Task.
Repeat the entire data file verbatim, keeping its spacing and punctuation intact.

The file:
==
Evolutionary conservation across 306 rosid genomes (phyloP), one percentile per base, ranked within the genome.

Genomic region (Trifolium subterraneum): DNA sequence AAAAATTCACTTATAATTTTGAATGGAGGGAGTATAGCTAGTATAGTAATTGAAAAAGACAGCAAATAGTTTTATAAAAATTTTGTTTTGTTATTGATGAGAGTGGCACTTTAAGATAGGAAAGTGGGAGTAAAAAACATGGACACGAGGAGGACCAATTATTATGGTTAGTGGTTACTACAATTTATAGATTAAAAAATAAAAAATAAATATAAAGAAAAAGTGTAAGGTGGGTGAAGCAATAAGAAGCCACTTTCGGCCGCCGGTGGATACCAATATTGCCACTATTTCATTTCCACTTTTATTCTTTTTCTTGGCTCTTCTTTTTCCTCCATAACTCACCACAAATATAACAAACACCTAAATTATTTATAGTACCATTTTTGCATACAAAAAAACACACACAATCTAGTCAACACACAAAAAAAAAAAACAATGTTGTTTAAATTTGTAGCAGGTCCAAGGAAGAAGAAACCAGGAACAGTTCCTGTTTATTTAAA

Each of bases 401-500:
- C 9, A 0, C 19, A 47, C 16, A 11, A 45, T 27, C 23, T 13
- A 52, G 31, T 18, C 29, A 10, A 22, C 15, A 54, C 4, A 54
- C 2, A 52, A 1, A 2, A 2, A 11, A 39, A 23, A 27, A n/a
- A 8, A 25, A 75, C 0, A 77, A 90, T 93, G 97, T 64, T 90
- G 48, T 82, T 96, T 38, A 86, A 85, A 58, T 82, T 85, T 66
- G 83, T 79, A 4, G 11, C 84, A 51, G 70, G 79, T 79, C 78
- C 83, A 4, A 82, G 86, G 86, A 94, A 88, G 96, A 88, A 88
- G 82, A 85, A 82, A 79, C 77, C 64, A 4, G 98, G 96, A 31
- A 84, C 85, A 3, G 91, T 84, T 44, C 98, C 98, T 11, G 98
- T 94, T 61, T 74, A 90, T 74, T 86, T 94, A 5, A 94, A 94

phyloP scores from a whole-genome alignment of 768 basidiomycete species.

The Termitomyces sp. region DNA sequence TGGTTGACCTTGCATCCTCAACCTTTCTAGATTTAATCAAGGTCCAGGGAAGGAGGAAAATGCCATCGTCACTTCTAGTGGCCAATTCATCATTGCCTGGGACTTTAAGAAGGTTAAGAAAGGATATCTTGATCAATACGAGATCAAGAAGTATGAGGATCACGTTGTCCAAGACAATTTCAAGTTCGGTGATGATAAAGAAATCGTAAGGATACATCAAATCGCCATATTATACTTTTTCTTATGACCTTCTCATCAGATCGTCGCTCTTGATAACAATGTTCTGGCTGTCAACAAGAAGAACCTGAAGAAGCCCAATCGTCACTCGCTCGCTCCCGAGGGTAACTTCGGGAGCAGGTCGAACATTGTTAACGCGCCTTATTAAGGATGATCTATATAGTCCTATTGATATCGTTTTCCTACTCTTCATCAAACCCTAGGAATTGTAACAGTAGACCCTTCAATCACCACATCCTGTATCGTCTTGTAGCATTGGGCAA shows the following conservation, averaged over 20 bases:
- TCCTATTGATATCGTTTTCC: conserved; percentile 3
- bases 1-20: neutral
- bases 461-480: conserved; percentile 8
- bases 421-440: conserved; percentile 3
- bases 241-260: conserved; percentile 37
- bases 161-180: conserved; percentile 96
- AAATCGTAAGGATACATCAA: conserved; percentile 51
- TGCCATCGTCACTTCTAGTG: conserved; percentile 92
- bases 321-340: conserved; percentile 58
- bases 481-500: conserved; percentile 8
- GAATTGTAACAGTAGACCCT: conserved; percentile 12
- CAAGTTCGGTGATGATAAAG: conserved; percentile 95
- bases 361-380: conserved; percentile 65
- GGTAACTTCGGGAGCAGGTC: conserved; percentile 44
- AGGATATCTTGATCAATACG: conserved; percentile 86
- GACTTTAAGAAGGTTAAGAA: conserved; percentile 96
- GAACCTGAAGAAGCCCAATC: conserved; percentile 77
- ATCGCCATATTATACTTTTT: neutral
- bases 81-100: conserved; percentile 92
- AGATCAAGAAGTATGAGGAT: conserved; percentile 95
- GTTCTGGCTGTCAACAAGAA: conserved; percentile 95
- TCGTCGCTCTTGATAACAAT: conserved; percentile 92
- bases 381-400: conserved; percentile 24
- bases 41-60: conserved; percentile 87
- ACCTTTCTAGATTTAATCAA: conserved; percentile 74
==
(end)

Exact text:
Evolutionary conservation across 306 rosid genomes (phyloP), one percentile per base, ranked within the genome.

Genomic region (Trifolium subterraneum): DNA sequence AAAAATTCACTTATAATTTTGAATGGAGGGAGTATAGCTAGTATAGTAATTGAAAAAGACAGCAAATAGTTTTATAAAAATTTTGTTTTGTTATTGATGAGAGTGGCACTTTAAGATAGGAAAGTGGGAGTAAAAAACATGGACACGAGGAGGACCAATTATTATGGTTAGTGGTTACTACAATTTATAGATTAAAAAATAAAAAATAAATATAAAGAAAAAGTGTAAGGTGGGTGAAGCAATAAGAAGCCACTTTCGGCCGCCGGTGGATACCAATATTGCCACTATTTCATTTCCACTTTTATTCTTTTTCTTGGCTCTTCTTTTTCCTCCATAACTCACCACAAATATAACAAACACCTAAATTATTTATAGTACCATTTTTGCATACAAAAAAACACACACAATCTAGTCAACACACAAAAAAAAAAAACAATGTTGTTTAAATTTGTAGCAGGTCCAAGGAAGAAGAAACCAGGAACAGTTCCTGTTTATTTAAA

Each of bases 401-500:
- C 9, A 0, C 19, A 47, C 16, A 11, A 45, T 27, C 23, T 13
- A 52, G 31, T 18, C 29, A 10, A 22, C 15, A 54, C 4, A 54
- C 2, A 52, A 1, A 2, A 2, A 11, A 39, A 23, A 27, A n/a
- A 8, A 25, A 75, C 0, A 77, A 90, T 93, G 97, T 64, T 90
- G 48, T 82, T 96, T 38, A 86, A 85, A 58, T 82, T 85, T 66
- G 83, T 79, A 4, G 11, C 84, A 51, G 70, G 79, T 79, C 78
- C 83, A 4, A 82, G 86, G 86, A 94, A 88, G 96, A 88, A 88
- G 82, A 85, A 82, A 79, C 77, C 64, A 4, G 98, G 96, A 31
- A 84, C 85, A 3, G 91, T 84, T 44, C 98, C 98, T 11, G 98
- T 94, T 61, T 74, A 90, T 74, T 86, T 94, A 5, A 94, A 94

phyloP scores from a whole-genome alignment of 768 basidiomycete species.

The Termitomyces sp. region DNA sequence TGGTTGACCTTGCATCCTCAACCTTTCTAGATTTAATCAAGGTCCAGGGAAGGAGGAAAATGCCATCGTCACTTCTAGTGGCCAATTCATCATTGCCTGGGACTTTAAGAAGGTTAAGAAAGGATATCTTGATCAATACGAGATCAAGAAGTATGAGGATCACGTTGTCCAAGACAATTTCAAGTTCGGTGATGATAAAGAAATCGTAAGGATACATCAAATCGCCATATTATACTTTTTCTTATGACCTTCTCATCAGATCGTCGCTCTTGATAACAATGTTCTGGCTGTCAACAAGAAGAACCTGAAGAAGCCCAATCGTCACTCGCTCGCTCCCGAGGGTAACTTCGGGAGCAGGTCGAACATTGTTAACGCGCCTTATTAAGGATGATCTATATAGTCCTATTGATATCGTTTTCCTACTCTTCATCAAACCCTAGGAATTGTAACAGTAGACCCTTCAATCACCACATCCTGTATCGTCTTGTAGCATTGGGCAA shows the following conservation, averaged over 20 bases:
- TCCTATTGATATCGTTTTCC: conserved; percentile 3
- bases 1-20: neutral
- bases 461-480: conserved; percentile 8
- bases 421-440: conserved; percentile 3
- bases 241-260: conserved; percentile 37
- bases 161-180: conserved; percentile 96
- AAATCGTAAGGATACATCAA: conserved; percentile 51
- TGCCATCGTCACTTCTAGTG: conserved; percentile 92
- bases 321-340: conserved; percentile 58
- bases 481-500: conserved; percentile 8
- GAATTGTAACAGTAGACCCT: conserved; percentile 12
- CAAGTTCGGTGATGATAAAG: conserved; percentile 95
- bases 361-380: conserved; percentile 65
- GGTAACTTCGGGAGCAGGTC: conserved; percentile 44
- AGGATATCTTGATCAATACG: conserved; percentile 86
- GACTTTAAGAAGGTTAAGAA: conserved; percentile 96
- GAACCTGAAGAAGCCCAATC: conserved; percentile 77
- ATCGCCATATTATACTTTTT: neutral
- bases 81-100: conserved; percentile 92
- AGATCAAGAAGTATGAGGAT: conserved; percentile 95
- GTTCTGGCTGTCAACAAGAA: conserved; percentile 95
- TCGTCGCTCTTGATAACAAT: conserved; percentile 92
- bases 381-400: conserved; percentile 24
- bases 41-60: conserved; percentile 87
- ACCTTTCTAGATTTAATCAA: conserved; percentile 74